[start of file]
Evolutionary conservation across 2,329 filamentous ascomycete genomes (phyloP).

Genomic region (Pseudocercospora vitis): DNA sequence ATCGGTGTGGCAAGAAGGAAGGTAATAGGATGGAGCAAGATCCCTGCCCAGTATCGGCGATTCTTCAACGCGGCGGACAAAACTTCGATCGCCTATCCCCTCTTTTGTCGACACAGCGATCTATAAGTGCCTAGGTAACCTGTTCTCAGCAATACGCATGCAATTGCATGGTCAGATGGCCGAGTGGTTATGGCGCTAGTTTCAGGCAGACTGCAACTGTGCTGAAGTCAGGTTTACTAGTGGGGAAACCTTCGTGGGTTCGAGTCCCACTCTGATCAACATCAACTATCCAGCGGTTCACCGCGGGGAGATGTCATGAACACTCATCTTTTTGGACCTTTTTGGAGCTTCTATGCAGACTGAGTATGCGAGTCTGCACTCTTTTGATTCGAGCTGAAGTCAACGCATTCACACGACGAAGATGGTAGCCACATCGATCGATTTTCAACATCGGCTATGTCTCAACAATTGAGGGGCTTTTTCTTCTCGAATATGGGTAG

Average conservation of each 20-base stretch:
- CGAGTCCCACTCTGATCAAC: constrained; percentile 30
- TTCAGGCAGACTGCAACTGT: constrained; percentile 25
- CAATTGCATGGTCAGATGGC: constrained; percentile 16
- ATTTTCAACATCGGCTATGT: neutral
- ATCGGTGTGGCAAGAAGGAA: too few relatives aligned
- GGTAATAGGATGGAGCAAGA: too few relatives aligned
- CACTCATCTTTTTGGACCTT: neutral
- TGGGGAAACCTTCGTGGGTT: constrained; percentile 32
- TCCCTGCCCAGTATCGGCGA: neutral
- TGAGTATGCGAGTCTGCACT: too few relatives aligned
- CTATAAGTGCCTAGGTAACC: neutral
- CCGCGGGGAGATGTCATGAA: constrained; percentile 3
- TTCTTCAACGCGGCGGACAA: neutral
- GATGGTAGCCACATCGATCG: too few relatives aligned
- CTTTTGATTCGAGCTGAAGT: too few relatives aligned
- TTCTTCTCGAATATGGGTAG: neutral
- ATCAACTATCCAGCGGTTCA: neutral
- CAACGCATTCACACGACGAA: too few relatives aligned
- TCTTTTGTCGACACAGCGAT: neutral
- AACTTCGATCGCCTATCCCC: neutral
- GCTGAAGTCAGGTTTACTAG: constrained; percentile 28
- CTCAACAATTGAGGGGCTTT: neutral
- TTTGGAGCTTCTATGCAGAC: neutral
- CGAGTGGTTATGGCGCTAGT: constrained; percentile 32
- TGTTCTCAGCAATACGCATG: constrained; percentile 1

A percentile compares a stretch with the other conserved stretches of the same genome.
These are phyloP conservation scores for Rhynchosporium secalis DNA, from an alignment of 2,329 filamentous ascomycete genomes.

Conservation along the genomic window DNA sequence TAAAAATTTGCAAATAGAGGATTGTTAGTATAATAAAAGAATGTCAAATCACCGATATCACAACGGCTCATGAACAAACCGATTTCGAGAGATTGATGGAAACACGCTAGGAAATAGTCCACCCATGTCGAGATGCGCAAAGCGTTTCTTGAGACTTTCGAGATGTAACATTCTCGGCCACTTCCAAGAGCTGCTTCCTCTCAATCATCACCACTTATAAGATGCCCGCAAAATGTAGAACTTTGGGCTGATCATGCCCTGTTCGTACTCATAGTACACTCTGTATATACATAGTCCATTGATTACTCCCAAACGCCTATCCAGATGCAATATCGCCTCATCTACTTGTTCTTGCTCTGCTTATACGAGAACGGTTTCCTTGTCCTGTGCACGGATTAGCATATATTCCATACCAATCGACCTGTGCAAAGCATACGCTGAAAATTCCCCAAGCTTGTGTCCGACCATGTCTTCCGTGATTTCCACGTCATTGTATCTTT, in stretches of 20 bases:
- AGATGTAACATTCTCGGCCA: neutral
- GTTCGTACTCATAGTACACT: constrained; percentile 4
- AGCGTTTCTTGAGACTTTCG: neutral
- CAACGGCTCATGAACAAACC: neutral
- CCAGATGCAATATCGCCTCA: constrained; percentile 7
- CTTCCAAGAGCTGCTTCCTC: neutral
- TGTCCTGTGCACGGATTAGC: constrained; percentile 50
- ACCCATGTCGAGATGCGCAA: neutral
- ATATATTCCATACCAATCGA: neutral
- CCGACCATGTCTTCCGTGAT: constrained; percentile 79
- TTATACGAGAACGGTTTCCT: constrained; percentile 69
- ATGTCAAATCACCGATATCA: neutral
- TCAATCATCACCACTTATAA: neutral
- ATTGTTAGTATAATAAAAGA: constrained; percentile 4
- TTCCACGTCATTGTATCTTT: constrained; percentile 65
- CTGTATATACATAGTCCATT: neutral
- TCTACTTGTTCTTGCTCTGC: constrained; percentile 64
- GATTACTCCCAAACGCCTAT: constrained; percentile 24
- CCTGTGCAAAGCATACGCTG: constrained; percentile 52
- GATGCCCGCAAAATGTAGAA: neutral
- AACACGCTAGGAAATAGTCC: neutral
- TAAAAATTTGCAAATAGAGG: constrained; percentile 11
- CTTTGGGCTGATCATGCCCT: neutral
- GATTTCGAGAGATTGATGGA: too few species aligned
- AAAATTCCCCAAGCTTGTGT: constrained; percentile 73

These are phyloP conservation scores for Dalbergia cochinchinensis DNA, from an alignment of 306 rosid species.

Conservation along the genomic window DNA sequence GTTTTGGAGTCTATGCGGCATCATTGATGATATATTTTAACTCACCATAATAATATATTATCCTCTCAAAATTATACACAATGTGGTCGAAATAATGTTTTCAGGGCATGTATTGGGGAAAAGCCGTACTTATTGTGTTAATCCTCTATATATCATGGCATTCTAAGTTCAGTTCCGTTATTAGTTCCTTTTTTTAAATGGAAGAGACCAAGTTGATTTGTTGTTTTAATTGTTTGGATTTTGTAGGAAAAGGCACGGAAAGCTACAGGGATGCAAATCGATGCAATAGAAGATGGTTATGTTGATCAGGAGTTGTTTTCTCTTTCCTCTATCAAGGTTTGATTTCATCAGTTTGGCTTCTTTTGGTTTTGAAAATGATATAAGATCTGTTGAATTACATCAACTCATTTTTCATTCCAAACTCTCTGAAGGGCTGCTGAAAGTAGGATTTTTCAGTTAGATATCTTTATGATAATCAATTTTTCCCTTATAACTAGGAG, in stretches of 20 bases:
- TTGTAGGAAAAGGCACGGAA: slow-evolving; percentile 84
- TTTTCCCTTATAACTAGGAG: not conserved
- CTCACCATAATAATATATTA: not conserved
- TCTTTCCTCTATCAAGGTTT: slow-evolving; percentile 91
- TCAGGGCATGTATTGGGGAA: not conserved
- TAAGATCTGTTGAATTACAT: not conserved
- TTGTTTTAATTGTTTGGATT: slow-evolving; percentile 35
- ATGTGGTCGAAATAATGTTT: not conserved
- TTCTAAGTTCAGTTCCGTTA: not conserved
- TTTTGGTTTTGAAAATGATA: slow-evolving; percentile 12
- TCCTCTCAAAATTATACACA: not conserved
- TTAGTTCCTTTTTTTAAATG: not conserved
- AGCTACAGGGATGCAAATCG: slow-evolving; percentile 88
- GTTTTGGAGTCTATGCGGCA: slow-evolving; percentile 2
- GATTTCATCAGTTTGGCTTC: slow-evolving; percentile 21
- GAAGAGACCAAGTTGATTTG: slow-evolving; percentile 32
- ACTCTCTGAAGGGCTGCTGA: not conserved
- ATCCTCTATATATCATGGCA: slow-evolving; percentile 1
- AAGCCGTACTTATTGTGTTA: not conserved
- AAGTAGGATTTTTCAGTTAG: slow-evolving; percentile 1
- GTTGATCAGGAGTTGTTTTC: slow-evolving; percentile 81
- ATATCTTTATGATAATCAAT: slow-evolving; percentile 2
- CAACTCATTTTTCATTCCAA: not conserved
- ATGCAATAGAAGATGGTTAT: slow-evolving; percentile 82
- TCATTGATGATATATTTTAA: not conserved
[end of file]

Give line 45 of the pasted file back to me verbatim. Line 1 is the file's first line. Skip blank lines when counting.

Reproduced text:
- ATTGTTAGTATAATAAAAGA: constrained; percentile 4